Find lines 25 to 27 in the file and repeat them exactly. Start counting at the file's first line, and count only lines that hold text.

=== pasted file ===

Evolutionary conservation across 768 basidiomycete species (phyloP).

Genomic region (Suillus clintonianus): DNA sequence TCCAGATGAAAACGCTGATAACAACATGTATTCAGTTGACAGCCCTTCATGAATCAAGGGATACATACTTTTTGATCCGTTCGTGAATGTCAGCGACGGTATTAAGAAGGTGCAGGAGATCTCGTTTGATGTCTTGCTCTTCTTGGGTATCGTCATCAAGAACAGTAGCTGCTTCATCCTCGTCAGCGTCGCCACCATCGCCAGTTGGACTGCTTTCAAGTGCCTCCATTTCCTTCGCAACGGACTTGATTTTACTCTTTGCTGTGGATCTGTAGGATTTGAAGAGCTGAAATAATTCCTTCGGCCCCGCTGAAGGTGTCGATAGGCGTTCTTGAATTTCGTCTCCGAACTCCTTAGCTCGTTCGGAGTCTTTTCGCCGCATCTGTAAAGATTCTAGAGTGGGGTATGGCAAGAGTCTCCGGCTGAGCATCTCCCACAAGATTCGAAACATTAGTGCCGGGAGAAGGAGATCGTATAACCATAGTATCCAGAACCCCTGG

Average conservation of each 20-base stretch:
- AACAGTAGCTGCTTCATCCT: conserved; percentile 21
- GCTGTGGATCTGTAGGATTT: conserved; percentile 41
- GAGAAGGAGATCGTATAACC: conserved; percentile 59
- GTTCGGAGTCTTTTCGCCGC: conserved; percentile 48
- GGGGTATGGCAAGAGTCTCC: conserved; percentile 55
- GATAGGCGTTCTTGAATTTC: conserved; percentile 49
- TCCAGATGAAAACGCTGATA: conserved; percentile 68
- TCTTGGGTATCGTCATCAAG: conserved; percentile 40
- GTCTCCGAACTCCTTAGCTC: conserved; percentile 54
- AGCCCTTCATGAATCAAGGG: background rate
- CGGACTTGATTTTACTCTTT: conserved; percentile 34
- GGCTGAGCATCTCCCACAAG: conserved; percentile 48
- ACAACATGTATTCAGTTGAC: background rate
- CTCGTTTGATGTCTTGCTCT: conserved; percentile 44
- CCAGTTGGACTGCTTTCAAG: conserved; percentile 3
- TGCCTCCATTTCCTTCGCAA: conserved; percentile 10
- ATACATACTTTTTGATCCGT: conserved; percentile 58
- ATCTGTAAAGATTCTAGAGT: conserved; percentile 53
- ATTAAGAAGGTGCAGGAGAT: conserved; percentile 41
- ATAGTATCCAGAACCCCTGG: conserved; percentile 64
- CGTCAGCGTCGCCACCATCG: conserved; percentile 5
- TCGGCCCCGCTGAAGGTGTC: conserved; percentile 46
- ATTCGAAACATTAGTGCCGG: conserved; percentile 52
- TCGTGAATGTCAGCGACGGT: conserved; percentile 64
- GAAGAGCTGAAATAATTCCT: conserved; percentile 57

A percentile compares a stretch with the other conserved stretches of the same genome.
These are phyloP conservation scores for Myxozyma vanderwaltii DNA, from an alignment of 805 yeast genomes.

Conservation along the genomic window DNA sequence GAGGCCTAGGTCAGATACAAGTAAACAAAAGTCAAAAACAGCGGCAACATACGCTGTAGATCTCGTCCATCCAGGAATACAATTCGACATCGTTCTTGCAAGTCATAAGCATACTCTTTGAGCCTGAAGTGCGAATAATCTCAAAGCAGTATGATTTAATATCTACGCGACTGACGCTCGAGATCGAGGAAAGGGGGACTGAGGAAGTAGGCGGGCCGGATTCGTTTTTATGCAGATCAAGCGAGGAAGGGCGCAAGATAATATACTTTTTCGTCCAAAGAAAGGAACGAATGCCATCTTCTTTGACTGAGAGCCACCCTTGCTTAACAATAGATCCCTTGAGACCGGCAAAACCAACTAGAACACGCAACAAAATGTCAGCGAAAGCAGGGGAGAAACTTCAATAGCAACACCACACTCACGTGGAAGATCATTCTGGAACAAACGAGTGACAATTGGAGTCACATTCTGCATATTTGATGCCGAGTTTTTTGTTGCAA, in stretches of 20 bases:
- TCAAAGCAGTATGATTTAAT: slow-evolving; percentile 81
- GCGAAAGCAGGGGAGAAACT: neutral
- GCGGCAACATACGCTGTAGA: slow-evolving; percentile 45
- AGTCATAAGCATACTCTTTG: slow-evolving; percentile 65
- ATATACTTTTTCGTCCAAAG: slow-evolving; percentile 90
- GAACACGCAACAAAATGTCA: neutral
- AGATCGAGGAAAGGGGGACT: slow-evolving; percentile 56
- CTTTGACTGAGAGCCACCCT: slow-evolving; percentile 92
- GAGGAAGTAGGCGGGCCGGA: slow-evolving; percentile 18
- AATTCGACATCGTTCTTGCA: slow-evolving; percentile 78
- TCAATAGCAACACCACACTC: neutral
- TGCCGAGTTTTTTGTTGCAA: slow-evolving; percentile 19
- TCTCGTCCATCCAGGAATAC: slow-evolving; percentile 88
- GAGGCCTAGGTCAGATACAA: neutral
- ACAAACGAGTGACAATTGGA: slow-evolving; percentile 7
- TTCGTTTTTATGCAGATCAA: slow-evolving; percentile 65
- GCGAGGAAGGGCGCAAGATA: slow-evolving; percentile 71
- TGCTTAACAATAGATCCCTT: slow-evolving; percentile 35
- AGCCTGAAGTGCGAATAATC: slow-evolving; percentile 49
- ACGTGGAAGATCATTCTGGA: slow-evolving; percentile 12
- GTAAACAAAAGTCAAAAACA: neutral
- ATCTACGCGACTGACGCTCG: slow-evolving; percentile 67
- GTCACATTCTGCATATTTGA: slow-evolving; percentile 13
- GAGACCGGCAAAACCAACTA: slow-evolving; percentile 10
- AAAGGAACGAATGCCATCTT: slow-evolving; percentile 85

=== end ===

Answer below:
- TCGGCCCCGCTGAAGGTGTC: conserved; percentile 46
- ATTCGAAACATTAGTGCCGG: conserved; percentile 52
- TCGTGAATGTCAGCGACGGT: conserved; percentile 64